Finally, Manitoba wine lovers with a bit more patience (or foresight) can also explore Canadian winery websites, as many ship directly to consumers in this province. It’s a good way to stock that wine cellar during the lockdown while supporting Canadian producers.
Wines of the week
Orchard Lane 2019 Sauvignon Blanc (Marlborough, New Zealand – around $20, private wine stores)
Pale straw in colour, there’s a chalkiness that works quite nicely with the gooseberry, grapefruit, lime and subtle bell pepper/herbal notes on the nose. It’s dry and light-bodied, loaded with green/tart citrus and hints of green apple, a touch of chalkiness and mouth-puckering acidity — almost everything you could ask for from a Marlborough Sauvignon Blanc. Quite tasty for the price, and would work brilliantly with vinaigrette-based salads, mild cheeses, sushi or grilled seafood. ★★★★ out of five
Baluarte 2017 Roble (Navarra, Spain — $17.99, Liquor Marts and beyond)
Made from the Tempranillo grape and aged just three months in oak, freshness is the name of the game with this Spanish red. The blueberry, raspberry and plum notes are lively, with pretty violet notes also showing well. On the dry, medium-plus-bodied palate the concentrated dark/red berry flavours come with chewy tannins that add to the texture before a long, pretty finish with no apparent woody notes. A great example of what Tempranillo can do when made in a ripe, fresh style. ★★★★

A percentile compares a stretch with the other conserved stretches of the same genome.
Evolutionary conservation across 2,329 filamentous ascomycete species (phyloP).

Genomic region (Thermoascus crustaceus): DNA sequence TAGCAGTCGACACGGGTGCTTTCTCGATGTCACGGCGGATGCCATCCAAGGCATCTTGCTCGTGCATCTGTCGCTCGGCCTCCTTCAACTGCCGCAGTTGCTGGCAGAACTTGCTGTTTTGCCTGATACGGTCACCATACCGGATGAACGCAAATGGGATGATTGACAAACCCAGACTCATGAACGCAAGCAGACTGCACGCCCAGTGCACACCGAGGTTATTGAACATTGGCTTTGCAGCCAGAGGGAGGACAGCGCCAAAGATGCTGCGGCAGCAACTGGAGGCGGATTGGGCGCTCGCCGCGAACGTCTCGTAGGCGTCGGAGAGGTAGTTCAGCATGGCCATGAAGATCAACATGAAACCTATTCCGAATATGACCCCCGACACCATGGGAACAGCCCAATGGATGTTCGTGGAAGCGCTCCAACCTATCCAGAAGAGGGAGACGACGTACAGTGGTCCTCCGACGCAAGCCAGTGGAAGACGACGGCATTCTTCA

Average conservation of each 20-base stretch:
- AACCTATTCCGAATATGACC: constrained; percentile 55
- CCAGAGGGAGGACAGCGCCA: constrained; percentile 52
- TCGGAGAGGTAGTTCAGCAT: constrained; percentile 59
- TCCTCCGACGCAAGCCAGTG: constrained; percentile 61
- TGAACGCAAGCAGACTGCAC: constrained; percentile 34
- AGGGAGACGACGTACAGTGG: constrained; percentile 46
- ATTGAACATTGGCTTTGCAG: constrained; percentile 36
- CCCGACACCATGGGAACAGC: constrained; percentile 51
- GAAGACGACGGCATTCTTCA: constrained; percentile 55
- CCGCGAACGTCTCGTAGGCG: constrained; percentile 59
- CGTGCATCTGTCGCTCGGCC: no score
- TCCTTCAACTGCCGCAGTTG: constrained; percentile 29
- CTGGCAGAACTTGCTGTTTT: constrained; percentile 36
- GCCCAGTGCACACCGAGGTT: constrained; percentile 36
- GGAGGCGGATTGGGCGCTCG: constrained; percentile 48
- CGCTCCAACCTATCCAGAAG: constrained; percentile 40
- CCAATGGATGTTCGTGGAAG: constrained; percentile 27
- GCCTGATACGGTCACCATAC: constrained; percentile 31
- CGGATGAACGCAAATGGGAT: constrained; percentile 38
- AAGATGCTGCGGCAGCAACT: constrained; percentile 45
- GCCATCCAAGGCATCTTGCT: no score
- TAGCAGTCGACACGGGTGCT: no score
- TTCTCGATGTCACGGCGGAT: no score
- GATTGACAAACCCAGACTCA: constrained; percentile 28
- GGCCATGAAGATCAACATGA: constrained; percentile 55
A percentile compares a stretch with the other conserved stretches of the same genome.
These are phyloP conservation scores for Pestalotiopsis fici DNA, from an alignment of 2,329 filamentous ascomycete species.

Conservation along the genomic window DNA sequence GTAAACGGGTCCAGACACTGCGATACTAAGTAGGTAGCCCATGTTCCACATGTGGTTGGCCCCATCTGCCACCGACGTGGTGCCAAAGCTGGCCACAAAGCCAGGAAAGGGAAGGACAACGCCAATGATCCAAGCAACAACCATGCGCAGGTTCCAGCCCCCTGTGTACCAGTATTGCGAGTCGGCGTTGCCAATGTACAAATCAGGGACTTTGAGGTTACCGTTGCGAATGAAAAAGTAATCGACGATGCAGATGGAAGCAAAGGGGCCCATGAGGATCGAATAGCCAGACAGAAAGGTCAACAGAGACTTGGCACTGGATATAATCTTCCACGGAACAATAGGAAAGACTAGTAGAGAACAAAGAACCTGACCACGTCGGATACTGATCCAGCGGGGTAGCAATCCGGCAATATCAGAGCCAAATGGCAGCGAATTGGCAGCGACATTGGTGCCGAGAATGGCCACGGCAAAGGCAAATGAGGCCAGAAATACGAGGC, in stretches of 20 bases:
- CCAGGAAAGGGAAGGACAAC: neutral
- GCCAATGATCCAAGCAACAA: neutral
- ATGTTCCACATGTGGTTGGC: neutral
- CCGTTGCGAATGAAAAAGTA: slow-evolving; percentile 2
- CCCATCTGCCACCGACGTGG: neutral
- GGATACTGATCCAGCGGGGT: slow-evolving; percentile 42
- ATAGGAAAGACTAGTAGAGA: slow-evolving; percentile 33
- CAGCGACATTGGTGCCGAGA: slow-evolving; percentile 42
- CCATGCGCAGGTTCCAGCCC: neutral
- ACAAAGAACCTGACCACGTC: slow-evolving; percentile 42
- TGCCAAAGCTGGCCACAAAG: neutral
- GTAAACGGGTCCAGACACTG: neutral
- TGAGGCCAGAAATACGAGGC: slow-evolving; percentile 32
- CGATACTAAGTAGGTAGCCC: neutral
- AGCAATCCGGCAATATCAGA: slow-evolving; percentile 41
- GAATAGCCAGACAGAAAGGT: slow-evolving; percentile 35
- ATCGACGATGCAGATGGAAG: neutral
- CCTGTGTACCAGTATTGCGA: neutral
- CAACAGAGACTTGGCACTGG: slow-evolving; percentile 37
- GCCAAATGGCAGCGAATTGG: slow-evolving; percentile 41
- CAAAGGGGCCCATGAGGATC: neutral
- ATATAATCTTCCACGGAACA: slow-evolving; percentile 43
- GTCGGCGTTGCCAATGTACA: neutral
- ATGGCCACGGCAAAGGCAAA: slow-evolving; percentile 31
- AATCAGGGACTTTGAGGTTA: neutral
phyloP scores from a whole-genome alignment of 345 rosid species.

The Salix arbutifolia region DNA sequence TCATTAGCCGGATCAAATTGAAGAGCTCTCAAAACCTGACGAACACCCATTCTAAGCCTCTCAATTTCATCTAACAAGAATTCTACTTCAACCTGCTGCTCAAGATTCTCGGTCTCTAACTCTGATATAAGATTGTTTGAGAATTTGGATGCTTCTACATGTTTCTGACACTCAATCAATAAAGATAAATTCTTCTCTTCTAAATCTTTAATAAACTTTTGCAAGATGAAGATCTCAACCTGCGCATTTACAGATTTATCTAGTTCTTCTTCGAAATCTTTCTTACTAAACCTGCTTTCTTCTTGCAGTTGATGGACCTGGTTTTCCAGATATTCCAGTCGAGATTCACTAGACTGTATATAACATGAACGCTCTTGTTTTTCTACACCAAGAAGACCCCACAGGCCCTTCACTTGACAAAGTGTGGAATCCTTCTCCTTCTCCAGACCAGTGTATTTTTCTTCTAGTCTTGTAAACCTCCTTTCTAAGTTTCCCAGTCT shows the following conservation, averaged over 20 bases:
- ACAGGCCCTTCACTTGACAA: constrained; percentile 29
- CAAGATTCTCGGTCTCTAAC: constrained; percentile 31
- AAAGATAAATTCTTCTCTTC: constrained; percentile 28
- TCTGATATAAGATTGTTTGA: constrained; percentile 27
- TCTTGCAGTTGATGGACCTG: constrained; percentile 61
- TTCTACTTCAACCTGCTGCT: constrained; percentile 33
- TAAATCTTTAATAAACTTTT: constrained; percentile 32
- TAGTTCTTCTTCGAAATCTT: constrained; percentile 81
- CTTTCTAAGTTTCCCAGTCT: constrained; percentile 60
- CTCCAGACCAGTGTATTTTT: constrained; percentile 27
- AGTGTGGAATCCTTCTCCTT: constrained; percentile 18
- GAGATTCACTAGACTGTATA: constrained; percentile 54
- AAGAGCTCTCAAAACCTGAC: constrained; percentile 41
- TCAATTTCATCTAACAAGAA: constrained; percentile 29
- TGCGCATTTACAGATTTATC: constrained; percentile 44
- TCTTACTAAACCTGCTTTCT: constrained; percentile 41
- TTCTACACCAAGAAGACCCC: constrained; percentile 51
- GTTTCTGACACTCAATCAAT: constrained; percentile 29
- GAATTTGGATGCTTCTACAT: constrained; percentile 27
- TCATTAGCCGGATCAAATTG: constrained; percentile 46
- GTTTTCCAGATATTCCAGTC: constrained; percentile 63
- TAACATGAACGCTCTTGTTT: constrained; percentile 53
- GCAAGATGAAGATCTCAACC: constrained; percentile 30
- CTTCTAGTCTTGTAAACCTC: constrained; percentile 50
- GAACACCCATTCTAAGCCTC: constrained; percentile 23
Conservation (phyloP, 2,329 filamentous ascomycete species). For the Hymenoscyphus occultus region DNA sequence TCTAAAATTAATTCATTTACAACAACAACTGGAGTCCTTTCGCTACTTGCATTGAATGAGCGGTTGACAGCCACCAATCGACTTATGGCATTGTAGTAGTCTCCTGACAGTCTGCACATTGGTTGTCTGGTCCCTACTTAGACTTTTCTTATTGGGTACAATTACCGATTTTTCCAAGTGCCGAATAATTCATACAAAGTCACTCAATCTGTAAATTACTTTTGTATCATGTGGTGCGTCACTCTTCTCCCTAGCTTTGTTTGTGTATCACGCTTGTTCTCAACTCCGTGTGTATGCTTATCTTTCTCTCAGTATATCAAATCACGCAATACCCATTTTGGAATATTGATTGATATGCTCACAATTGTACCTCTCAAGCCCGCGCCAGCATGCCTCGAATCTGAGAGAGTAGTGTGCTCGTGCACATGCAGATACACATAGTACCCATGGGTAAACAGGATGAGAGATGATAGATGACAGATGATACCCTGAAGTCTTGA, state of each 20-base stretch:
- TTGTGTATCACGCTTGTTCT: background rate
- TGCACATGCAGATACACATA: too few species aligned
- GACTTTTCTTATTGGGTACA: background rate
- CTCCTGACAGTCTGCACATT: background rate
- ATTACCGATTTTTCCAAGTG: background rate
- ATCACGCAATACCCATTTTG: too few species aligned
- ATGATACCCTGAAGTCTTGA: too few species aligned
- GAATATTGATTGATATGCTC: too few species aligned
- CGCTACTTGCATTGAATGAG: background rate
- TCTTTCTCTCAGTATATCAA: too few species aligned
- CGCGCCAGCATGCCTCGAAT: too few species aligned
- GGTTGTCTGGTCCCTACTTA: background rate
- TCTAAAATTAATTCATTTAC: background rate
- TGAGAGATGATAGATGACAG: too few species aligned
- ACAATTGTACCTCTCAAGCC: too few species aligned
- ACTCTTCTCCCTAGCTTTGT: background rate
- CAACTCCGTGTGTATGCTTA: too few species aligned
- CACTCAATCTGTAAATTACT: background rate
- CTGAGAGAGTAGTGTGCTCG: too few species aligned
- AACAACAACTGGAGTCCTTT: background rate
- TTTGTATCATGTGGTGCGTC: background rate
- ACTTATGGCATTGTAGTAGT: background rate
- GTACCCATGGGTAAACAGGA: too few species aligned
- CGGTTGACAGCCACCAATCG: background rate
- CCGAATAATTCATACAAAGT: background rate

Masi 2014 Brolo Campofiorin Oro (Verona, Italy — $29.99, Liquor Marts and beyond)
A red blend of indigenous Corvina, Rondinella and Oseleta grapes, some of which were dried before vinification, there are deep raisin, dark chocolate and black cherry notes on the nose along with the plum and violet aromas. It’s dry, rich and full-bodied, bringing impressive concentration of dark fruit flavours, secondary cedary and resinous notes from time in barrels, modest tannins and a long, warm finish. It’s drinking very well now but is a baby, and could age for five-plus years. A great value, especially while it’s $25.99 (until the end of November). ★★★★1/2
Literary editor, drinks writer
Ben Sigurdson edits the Free Press books section, and also writes about wine, beer and spirits.